Center for Catalyst Design




The Center for Catalyst Design (CCD) at Purdue University is focused on the development of both new catalysts for a variety of chemical processes and a fundamental, molecular-level understanding of how these catalysts work. The CCD is a cross-disciplinary team of researchers with broad expertise in catalysis, surface science, inorganic chemistry, materials science, molecular and process modeling, process systems engineering, and modern informatics methods. The CCD also houses facilities for catalyst preparation, characterization and detailed kinetic evaluation, and a rich infrastructure for data archiving, information management, large scale computing, data visualization and model building.

The unique perspective of the Center is the rational design of catalysts using an iterative interaction between model-building and experiments through a process called Discovery Informatics. The Centerís objectives are:

  • Pioneer the development of informatics-based tools to obtain maximum value from all types of catalytic data, both experimental and computational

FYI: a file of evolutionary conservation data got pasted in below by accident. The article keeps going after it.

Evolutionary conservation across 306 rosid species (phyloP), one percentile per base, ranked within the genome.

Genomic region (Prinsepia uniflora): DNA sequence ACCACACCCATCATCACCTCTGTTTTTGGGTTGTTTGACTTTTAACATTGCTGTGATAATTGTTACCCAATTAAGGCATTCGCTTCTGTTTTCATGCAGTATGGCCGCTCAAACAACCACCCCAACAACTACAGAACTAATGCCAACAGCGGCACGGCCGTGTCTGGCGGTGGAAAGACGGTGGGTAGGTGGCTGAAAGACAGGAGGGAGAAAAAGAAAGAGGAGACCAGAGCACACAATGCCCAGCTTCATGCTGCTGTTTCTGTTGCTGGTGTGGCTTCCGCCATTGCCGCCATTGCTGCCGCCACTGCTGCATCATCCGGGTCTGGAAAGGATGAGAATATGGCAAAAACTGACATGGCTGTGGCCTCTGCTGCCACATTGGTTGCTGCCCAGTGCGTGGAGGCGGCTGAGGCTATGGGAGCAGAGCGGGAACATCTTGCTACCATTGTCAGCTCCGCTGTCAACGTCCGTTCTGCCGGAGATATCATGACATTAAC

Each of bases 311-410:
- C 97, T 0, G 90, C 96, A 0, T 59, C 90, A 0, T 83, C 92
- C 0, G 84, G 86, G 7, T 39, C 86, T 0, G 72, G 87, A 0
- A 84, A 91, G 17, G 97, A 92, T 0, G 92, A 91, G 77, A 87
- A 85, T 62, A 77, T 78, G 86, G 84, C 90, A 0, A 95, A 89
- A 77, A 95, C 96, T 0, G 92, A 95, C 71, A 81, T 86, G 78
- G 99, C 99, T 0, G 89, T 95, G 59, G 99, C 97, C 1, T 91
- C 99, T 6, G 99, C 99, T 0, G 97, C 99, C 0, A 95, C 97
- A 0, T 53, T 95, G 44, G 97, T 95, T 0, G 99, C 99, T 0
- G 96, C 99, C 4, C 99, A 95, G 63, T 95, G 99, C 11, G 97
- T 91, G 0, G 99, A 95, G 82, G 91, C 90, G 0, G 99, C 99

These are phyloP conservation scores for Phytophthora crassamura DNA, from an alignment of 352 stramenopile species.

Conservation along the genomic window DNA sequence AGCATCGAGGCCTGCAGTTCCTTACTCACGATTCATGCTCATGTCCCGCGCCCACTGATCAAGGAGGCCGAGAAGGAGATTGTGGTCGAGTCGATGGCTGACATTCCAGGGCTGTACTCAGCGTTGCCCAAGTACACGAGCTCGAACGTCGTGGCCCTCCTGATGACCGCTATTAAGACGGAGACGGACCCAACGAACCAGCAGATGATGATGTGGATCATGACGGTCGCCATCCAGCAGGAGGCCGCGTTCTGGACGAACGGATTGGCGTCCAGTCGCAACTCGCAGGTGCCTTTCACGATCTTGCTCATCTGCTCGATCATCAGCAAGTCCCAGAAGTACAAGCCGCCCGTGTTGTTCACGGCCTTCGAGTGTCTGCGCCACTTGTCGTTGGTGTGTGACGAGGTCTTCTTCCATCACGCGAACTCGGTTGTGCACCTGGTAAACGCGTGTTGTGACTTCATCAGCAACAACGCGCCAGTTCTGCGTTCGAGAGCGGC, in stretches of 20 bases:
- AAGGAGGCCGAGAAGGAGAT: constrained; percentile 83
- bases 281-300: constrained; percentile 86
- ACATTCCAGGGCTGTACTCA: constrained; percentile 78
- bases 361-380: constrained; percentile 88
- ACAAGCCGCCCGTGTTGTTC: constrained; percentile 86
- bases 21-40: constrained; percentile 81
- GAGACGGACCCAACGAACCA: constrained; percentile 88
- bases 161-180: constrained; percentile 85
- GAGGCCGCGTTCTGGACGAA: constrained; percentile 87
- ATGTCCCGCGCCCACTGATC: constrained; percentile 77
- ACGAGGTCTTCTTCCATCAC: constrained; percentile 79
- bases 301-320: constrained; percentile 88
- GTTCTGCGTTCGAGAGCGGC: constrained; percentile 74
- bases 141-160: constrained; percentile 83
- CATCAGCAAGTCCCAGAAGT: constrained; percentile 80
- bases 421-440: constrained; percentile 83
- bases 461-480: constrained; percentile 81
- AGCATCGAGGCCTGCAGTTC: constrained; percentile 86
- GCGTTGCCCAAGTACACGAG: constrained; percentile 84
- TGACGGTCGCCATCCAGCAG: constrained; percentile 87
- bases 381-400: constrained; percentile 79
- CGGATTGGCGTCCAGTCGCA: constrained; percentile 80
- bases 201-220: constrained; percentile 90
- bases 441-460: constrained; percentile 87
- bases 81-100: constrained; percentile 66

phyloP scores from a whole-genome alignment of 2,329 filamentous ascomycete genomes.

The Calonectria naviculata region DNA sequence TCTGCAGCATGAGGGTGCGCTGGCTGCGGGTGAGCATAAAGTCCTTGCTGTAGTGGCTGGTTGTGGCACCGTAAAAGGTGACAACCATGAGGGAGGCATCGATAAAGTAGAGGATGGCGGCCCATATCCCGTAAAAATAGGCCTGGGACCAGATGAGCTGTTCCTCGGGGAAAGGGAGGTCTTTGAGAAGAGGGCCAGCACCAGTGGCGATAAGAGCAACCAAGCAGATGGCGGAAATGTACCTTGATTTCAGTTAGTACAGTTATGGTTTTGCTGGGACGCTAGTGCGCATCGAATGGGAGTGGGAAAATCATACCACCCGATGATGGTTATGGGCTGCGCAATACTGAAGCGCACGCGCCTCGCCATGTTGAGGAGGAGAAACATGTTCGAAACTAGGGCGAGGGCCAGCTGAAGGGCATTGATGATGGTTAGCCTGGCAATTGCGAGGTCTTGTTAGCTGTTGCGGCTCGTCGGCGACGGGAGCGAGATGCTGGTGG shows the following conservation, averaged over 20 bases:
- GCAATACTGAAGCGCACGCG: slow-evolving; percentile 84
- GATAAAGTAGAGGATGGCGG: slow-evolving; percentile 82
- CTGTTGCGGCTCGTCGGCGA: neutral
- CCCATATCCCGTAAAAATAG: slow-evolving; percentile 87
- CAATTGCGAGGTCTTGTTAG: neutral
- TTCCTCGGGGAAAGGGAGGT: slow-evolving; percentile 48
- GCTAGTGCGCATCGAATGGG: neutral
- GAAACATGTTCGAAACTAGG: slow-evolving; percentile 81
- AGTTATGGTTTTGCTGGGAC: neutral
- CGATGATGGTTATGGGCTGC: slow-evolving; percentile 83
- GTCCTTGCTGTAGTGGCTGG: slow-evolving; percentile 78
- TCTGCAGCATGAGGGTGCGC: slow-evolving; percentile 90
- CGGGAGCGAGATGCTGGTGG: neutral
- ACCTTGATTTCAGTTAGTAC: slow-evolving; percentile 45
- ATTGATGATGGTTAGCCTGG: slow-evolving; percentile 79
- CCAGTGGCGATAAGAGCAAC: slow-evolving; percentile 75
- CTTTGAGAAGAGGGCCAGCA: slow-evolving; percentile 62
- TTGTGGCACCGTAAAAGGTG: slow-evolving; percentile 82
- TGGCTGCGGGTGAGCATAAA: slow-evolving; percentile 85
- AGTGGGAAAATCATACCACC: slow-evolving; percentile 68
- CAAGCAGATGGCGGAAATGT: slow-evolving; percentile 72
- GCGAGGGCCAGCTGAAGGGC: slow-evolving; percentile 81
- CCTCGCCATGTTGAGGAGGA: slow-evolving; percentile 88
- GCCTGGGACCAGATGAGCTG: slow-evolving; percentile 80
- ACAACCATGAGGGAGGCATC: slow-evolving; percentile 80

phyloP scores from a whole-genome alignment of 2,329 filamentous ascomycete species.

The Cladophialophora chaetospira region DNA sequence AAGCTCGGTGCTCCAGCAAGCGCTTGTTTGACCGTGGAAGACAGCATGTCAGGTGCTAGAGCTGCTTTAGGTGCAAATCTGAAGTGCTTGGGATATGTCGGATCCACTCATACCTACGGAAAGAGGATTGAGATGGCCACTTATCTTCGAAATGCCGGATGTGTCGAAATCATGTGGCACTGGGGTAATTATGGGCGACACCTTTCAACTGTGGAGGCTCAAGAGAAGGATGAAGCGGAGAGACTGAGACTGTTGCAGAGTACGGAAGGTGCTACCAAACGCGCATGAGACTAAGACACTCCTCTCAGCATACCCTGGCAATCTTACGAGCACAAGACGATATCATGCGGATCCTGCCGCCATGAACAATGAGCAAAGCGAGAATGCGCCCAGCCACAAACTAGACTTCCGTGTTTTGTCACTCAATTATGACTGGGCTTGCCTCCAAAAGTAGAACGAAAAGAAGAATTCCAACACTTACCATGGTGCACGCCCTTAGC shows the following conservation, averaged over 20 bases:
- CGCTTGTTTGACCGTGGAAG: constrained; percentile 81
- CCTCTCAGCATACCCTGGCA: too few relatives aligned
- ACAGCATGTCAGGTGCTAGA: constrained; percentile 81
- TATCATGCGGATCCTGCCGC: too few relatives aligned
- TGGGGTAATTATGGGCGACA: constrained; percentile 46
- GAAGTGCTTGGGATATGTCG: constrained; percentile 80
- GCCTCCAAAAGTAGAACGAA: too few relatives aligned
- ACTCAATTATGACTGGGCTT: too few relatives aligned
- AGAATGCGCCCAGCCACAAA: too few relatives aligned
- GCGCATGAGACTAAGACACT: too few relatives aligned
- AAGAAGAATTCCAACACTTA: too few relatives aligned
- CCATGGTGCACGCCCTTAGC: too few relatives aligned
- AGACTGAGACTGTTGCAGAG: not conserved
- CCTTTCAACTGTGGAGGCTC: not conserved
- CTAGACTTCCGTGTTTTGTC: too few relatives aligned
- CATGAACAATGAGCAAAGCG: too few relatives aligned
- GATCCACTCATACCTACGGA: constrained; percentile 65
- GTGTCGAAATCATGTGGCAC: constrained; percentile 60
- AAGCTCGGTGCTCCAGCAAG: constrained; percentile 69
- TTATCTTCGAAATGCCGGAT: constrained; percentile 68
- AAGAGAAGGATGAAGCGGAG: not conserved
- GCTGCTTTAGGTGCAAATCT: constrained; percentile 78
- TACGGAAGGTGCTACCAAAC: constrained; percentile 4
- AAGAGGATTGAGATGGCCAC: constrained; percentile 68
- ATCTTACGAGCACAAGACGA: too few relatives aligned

• Apply these informatics-based tools to a number of important catalytic problems

  • Disseminate the methodology and associated tools to the catalysis research community through a series of strategic partnerships

In order to achieve these objectives, the Center for Catalysis Design supports a number of research and development projects. Current chemistry projects include:

  • Homogeneous catalysis of olefin polymerization

  • Propane aromatization over zeolite catalysts

  • Hydrogen generation by the water gas shift reaction

  • Modeling of NOx traps for lean diesel applications

  • Kinetics of vulcanization

To support this catalysis research a number of experimental, modeling and IT tools are being developed, including:

  • Informatics tools for the rapid and easy entry of data into a database

  • A suite of AI-based tools for the rapid development of complex kinetic models

  • An advanced visualization environment

  • Nonlinear statistical methods for analysis of kinetic models

  • Development of a parallel mass spectrometer for high speed catalyst characterization and kinetic analysis

However, the focus is not on any individual project, but rather the integration of all the projects, using a common computer-based infrastructure to significantly improve the rate at which a researcher can understand complex catalytic systems.


Articles


Paper in Dalton Transactions on the binding of the metal to aryloxide and arylsulfide ligands in polymerization catalyst precursors.


Embedded cluster (QM/MM) investigation of C6 diene cyclization in HZSM-5.